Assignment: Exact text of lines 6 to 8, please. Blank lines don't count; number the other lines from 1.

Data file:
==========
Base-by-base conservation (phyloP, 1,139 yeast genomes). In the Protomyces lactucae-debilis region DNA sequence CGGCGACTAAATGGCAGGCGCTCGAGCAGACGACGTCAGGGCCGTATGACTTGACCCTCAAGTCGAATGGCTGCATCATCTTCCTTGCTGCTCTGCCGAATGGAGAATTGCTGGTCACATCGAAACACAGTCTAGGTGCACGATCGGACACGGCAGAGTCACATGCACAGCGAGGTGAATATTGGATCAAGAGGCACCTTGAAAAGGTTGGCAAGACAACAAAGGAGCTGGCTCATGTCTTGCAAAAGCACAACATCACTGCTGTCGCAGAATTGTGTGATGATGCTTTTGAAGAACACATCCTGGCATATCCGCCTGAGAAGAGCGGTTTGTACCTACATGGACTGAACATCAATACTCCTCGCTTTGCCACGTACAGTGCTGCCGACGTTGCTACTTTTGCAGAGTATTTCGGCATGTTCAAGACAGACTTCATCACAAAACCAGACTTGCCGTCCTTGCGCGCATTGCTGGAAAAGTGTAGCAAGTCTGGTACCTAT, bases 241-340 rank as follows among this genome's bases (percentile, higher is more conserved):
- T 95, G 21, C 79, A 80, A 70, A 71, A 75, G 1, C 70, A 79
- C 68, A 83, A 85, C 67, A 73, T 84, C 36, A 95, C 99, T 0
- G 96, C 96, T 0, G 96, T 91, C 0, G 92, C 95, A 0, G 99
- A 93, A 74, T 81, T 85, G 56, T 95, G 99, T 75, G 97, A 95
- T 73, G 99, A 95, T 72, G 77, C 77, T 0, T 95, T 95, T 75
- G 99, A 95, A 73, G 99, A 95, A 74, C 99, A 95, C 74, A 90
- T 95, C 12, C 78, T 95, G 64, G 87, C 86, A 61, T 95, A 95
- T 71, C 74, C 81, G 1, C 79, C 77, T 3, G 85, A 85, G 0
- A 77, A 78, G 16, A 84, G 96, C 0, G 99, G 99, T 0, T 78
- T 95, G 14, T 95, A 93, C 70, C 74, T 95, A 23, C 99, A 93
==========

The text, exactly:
- T 73, G 99, A 95, T 72, G 77, C 77, T 0, T 95, T 95, T 75
- G 99, A 95, A 73, G 99, A 95, A 74, C 99, A 95, C 74, A 90
- T 95, C 12, C 78, T 95, G 64, G 87, C 86, A 61, T 95, A 95